Anthony (right) with APHA colleagues Richard Dampney (left) and Madalina Zamfir (centre) at a post mortem examination training day
How does the job differ from my previous roles?
The largest differences from my previous roles are: the large size of the organisation I now work for, the increased travel requirements and flexible working arrangements.
APHA directly employs around 350 vets making it one of the largest veterinary employers in the country. I am in regular contact with both vet and non-vet colleagues across the UK and the broad geographical significance of issues such as notifiable disease diagnosis makes me feel part of a giant national team. The downside of this is that for such a large organisation to work consistently, processes need to be in place covering everything from what information to collect when conducting a notifiable disease investigation to how to submit a travel expense claim. In my previous role I was used to having a greater degree of autonomy over decision making and it took some time to learn and adjust to new procedures and ways of working.
The job also entails more travelling than in my previous roles. In my first few months I travelled to four APHA field offices, several farms, two knackers yards, two pet food manufacturing plants and two zoos dotted all over the South East of England including on the Isle of Wight. This is an advantage for someone like me who enjoys variety and likes visiting new places but the long commutes can be tiring.
Flexible working means that I can easily plan my working hours around the tasks I need to complete (e.g. starting early in order to travel to a farm, finishing late in order to complete an urgent task or working from home in order to avoid travelling through snow). I’ve never experienced this level of flexibility and find it very helpful when planning both work and home activities.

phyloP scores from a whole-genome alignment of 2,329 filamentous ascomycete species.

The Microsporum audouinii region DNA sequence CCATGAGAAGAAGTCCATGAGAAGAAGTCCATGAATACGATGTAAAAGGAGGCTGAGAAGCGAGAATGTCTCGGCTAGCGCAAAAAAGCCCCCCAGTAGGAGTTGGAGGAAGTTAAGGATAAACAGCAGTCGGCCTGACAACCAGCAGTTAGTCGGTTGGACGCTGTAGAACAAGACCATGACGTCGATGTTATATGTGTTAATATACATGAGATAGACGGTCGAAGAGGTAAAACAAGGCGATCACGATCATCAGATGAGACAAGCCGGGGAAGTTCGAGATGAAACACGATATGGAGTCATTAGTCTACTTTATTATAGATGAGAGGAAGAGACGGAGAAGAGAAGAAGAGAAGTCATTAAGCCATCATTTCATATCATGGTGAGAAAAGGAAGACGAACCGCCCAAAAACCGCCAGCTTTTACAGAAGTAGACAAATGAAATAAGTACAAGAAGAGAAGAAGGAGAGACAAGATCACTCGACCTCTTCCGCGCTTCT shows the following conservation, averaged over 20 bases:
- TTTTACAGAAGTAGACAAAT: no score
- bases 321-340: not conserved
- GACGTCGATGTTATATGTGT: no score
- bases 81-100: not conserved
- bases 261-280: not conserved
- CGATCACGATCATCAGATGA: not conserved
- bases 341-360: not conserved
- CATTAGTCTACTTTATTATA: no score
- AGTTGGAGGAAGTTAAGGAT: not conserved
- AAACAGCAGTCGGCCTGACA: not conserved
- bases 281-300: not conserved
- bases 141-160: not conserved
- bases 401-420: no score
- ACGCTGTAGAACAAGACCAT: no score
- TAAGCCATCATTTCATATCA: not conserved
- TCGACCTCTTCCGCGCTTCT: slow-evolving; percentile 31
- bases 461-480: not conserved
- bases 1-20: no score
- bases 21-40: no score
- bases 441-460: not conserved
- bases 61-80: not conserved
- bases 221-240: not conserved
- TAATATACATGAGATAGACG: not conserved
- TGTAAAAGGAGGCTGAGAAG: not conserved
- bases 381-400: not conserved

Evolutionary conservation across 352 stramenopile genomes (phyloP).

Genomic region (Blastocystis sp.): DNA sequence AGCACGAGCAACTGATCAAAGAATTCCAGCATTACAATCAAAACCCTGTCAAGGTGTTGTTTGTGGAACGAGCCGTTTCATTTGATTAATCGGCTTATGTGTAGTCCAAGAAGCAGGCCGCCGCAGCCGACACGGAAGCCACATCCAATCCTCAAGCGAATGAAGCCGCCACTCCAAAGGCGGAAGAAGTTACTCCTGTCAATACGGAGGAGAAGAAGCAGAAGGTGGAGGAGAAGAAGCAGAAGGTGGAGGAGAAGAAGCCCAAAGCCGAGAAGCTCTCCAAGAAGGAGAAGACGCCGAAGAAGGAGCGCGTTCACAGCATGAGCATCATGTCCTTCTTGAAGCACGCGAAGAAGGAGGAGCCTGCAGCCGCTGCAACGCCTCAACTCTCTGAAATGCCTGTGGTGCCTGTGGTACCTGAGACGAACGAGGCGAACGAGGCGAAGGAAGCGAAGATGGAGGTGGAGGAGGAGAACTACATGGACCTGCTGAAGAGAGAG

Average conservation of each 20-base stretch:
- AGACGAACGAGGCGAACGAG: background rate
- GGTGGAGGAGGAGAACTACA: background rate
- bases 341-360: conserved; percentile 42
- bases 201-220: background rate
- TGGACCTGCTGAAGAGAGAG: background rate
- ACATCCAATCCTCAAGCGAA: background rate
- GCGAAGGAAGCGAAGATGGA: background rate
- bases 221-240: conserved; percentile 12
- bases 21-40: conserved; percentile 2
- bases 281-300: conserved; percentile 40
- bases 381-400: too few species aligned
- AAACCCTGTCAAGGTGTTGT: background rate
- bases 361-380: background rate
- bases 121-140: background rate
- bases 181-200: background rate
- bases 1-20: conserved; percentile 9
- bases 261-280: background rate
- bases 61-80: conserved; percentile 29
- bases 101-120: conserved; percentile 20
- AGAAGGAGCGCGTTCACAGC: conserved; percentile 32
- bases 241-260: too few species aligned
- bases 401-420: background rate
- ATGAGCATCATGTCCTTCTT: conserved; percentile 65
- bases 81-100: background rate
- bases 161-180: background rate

Am I pleased to work at APHA?
Absolutely! I am proud of being both a vet and a civil servant. Working at APHA is full of fresh challenges, meeting new people and gaining new perspectives. For me these are the spice of life. The APHA has also given me an environment in which to develop my career whilst maintaining a healthy work-life balance. Every job has downsides and I don’t believe in the concept of a ‘perfect job’ but after a year in the agency I definitely feel that I have embraced my new identity and that I am somewhere that I belong.
A full range of articles published during Anthony’s internship in the House of Lords is available below:
October 2017: A leap into the unknown: Anthony’s parting thoughts
August 2017: Brexit vets and immigration
June 2017: The World Association for Animal Health (OiE)
April 2017: A murder at Westminster
March 2017: Parliamentary activities behind the scenes
January 2017: Considering future career options
September 2016: EU select committee and its role in Brexit negotiations
August 2016: Brexit and its implications for vets
June 2016: The State Opening of Parliament and Animal Welfare
June 2016: A day in the life of the Parliamentary Veterinary Intern
April 2016: Antimicrobial resistance and the veterinary profession
February 2016: Veterinary role in global rabies elimination
January 2016: The veterinary parliamentary consultation
December 2015: First impressions of the internship
October 2015: Anthony’s first article: Aspirations
More information about the internship including publically available briefings and publications are available here: https://vprf.wordpress.com/